If your visit finds you here on a slow day, you'll be able to enjoy the sound of the wind rippling among the towering flora.  If it's summer, the cicada will join in to bolster the chorus. 

Who knows, maybe, just maybe, you'll feel rejuvenated, too.

Sunday, September 24, 2017

Kyoto day 3- part 5- dinner in town


After hiking Fushimi Inari, I was quite tuckered out for the day and ready to retire. However, my stomach was quite vocal about the need to replenish after expending so much effort...so I made my way back into town, or at least the area I was staying in. It took a little while to find any places open and enticing at the late hour and I got turned away from one place (which was behind the artistic elevator door shown below)... Eventually I found a place that was open and serving, so I found myself a seat and ordered up a dish of yudofu, or tofu hot pot. The yudofu is pictured above, a simple dish of tofu and vegetables in a light broth, a quintessential Kyoto classic of sorts. There's no need to overcomplicate things, instead the natural flavors of the composite ingredients are allowed to meld and mingle in the gentle broth. It's really a lot more delicious and lot less bland than it may sound, believe me.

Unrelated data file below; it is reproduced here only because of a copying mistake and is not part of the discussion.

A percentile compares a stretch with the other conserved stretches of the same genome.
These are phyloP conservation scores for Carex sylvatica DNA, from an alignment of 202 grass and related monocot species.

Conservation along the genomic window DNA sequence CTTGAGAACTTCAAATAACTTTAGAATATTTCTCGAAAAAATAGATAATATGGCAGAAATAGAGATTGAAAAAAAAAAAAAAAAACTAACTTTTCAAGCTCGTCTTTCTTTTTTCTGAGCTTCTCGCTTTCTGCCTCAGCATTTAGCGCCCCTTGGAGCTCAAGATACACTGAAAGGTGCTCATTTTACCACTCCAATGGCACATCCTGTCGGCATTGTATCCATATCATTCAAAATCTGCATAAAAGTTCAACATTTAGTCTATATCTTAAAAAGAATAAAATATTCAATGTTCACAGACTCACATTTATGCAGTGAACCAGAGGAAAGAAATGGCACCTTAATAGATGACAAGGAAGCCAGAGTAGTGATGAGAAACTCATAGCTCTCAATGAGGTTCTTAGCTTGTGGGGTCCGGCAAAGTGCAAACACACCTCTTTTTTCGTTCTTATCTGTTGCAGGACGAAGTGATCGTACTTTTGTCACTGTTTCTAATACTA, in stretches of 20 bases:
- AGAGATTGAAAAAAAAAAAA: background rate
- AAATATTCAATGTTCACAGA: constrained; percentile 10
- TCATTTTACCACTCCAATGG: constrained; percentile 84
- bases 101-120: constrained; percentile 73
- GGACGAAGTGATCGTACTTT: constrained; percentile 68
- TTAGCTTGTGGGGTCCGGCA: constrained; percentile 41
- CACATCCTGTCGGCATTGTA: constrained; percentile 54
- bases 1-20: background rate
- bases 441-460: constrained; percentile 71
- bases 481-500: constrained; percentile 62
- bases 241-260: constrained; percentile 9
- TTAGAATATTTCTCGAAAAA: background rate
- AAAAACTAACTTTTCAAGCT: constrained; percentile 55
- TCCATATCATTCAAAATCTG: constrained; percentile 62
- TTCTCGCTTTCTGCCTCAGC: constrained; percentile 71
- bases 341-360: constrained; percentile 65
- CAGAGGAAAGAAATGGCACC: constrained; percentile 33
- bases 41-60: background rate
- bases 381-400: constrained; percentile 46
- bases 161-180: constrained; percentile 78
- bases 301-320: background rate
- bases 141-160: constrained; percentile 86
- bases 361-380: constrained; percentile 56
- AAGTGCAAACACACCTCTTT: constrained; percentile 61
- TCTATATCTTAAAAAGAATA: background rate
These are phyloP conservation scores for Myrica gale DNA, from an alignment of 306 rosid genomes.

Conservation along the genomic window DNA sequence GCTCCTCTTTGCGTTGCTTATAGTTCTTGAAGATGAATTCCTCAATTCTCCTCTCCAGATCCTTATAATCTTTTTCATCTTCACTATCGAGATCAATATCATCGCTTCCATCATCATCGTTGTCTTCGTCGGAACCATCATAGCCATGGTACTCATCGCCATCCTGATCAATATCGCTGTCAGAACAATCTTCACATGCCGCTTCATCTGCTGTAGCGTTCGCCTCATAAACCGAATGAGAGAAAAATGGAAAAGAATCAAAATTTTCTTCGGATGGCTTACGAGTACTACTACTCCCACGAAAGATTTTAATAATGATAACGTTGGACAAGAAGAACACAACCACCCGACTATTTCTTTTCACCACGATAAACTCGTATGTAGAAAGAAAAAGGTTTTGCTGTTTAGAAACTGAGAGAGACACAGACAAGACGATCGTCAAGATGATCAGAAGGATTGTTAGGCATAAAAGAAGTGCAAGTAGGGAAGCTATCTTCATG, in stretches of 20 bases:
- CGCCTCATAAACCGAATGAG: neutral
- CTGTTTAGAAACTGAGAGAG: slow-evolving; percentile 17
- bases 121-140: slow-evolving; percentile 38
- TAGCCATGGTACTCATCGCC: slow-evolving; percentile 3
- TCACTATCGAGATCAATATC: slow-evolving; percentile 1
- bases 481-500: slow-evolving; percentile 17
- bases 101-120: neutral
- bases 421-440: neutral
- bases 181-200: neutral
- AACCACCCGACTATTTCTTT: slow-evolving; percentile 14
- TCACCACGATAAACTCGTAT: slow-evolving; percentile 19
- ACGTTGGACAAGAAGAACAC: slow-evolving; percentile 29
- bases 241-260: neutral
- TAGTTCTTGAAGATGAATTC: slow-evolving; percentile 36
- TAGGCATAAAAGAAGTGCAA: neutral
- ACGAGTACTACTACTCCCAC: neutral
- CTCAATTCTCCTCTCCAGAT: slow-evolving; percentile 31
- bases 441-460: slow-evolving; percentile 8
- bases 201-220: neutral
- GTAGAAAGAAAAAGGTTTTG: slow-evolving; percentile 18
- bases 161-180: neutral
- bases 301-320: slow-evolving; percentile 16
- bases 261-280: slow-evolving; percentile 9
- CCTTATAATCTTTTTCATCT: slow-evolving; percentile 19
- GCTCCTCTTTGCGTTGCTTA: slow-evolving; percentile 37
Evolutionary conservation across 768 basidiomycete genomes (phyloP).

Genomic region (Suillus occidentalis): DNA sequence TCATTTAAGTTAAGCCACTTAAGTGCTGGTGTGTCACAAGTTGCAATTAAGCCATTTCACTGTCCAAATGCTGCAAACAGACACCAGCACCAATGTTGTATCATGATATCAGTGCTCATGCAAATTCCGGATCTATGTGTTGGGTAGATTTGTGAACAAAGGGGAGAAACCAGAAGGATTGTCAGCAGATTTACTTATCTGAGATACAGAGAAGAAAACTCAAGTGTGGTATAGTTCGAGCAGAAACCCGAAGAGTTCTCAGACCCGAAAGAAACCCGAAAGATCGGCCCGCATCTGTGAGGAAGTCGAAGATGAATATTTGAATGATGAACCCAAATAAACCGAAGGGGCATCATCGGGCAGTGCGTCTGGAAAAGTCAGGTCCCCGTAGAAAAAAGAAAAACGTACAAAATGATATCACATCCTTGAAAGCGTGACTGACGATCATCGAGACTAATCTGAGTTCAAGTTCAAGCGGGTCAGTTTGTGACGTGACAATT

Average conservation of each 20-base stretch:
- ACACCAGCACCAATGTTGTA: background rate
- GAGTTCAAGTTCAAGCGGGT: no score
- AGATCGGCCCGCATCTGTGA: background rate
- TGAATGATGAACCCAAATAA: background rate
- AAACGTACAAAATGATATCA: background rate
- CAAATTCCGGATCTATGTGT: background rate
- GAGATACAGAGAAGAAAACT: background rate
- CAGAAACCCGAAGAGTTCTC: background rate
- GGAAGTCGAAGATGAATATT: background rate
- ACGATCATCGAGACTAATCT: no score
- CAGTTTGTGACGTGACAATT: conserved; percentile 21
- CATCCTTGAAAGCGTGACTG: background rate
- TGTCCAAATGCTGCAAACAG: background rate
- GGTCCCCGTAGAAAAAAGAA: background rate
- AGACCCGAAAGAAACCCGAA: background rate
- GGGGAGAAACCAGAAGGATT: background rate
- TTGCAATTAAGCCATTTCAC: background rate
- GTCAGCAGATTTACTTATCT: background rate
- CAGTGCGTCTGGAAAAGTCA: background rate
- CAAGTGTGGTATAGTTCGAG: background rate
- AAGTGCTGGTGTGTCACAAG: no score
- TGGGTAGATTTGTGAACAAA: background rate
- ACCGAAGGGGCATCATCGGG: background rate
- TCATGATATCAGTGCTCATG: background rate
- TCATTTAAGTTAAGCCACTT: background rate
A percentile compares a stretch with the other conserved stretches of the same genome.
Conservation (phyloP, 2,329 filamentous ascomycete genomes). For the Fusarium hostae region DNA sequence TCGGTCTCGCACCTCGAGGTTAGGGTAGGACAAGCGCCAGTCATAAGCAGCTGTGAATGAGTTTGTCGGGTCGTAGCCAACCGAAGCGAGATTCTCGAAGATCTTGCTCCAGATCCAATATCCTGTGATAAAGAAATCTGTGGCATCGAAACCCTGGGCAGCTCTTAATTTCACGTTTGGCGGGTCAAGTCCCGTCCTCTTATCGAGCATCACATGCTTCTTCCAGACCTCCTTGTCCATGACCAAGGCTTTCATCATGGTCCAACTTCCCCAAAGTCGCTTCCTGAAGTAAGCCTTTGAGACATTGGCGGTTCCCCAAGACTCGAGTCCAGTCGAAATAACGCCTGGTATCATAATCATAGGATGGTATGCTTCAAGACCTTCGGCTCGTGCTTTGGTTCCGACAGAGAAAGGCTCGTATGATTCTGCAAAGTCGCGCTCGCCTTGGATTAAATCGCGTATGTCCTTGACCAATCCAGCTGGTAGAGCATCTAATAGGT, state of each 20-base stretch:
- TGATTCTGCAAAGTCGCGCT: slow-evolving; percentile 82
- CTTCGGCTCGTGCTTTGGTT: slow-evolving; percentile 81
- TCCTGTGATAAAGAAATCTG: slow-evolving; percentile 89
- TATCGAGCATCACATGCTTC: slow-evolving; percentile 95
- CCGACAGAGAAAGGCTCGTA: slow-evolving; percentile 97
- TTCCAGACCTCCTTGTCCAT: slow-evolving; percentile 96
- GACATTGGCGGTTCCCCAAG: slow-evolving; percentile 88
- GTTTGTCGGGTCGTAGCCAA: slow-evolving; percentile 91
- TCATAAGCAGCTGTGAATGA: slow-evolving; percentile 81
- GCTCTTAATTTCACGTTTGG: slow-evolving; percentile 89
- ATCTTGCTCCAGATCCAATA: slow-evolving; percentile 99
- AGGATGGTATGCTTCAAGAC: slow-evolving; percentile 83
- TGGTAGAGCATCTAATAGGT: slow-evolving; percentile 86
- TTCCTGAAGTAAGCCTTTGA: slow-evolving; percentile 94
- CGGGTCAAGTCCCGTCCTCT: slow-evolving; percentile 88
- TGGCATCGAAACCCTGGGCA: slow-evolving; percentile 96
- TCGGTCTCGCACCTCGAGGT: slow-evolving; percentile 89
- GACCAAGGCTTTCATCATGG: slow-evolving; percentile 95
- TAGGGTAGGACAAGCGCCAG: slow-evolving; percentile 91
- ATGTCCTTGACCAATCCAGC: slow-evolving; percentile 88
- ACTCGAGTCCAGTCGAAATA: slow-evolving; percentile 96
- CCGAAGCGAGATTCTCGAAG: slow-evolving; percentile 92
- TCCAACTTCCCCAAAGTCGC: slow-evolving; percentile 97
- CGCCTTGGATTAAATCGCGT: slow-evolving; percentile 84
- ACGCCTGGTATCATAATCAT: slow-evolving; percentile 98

The dish came with a couple of sides, pictured above. Potato salad, simmered items (ube, burdock root and lotus root) and fruit. 


















After refueling I stopped in at Pan & Circus for a drink and to say hi to my new friends at the guest house before returning to 9Hours for the evening to crash. Since it was late I managed to snag a few photos of the more private areas, like the bathroom pictured below.


Fancy!

Check back soon for the next post.

XOXO,
NAU